Background: X chromosome inactivation (XCI) is that one of two chromosomes in mammalian females is silenced during early development of embryos. There has been a statistical measure for the degree of the skewness of XCI for qualitative traits. However, no method is available for such task at quantitative trait loci.
Results: In this article, we extend the existing statistical measure for the skewness of XCI for qualitative traits, and the likelihood ratio, Fieller's and delta methods for constructing the corresponding confidence intervals, and make them accommodate quantitative traits. The proposed measure is a ratio of two linear regression coefficients when association exists. Noting that XCI may cause variance heterogeneity of the traits across different genotypes in females, we obtain the point estimate and confidence intervals of the measure by incorporating such information. The hypothesis testing of the proposed methods is also investigated. We conduct extensive simulation studies to assess the performance of the proposed methods. Simulation results demonstrate that the median of the point estimates of the measure is very close to the pre-specified true value. The likelihood ratio and Fieller's methods control the size well, and have the similar test power and accurate coverage probability, which perform better than the delta method. So far, we are not aware of any association study for the X-chromosomal loci in the Minnesota Center for Twin and Family Research data. So, we apply our proposed methods to these data for their practical use and find that only the rs792959 locus, which is simultaneously associated with the illicit drug composite score and behavioral disinhibition composite score, may undergo XCI skewing. However, this needs to be confirmed by molecular genetics.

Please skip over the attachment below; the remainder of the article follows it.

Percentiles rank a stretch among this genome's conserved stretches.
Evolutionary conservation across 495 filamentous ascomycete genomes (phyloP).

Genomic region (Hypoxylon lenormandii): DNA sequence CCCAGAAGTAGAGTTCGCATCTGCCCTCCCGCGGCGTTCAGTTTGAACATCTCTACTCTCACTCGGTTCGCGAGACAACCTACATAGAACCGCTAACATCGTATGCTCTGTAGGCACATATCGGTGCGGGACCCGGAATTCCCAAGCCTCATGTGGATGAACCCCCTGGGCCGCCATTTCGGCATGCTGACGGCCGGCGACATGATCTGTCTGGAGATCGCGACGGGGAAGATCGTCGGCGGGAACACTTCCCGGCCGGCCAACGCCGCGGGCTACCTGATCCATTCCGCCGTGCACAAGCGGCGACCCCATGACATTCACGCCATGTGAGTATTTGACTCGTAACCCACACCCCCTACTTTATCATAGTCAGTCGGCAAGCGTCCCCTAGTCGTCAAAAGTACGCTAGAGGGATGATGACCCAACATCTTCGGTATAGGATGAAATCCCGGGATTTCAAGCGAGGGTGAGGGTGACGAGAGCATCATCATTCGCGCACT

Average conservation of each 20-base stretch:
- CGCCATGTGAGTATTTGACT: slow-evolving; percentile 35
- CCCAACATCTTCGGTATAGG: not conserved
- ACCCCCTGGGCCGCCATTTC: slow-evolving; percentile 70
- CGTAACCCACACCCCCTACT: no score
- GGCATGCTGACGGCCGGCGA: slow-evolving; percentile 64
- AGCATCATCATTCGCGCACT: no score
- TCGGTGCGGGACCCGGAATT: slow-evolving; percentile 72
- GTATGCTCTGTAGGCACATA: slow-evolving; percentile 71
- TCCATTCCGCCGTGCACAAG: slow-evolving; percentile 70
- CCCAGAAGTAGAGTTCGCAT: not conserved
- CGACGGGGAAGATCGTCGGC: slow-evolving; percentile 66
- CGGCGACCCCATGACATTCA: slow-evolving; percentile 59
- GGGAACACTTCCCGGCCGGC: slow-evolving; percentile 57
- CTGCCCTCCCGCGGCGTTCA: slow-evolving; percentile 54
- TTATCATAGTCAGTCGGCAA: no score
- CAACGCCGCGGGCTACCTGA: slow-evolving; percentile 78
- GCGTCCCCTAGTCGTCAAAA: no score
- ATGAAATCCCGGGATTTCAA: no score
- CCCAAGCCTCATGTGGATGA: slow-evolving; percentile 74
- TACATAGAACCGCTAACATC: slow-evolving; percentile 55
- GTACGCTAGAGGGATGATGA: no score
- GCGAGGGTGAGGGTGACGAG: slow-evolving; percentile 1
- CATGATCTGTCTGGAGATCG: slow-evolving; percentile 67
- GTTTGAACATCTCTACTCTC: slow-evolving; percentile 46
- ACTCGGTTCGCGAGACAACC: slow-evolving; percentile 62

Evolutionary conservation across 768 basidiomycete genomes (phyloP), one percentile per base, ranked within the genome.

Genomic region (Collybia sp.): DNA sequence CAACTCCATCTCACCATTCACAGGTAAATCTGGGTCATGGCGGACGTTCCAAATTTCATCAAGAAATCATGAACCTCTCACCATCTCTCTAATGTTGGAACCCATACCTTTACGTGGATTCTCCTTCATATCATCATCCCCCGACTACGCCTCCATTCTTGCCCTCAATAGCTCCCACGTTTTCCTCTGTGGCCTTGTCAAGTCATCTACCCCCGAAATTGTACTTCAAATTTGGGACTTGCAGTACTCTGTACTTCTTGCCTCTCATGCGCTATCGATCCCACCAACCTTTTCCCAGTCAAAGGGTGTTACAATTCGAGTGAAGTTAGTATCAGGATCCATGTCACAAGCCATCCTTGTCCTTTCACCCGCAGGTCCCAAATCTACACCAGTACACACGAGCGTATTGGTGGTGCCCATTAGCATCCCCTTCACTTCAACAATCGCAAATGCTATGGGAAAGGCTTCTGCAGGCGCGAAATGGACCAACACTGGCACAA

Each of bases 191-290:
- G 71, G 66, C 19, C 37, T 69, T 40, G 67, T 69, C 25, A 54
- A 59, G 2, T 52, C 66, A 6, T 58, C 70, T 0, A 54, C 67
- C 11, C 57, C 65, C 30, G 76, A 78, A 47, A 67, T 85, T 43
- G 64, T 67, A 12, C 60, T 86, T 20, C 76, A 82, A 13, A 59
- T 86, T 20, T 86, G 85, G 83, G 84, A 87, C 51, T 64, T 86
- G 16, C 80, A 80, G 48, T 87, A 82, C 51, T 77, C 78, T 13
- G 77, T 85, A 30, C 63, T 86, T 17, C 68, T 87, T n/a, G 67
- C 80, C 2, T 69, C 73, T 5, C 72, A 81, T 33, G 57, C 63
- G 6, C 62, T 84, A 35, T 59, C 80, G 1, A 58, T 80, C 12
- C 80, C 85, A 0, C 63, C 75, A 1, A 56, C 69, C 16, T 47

Conclusions: We recommend the Fieller's method in practical use because it is a non-iterative procedure and has the similar performance to the likelihood ratio method.
Keywords: Minnesota Center for Twin and Family Research data; Quantitative trait; Skewness; Variance heterogeneity; X chromosome inactivation.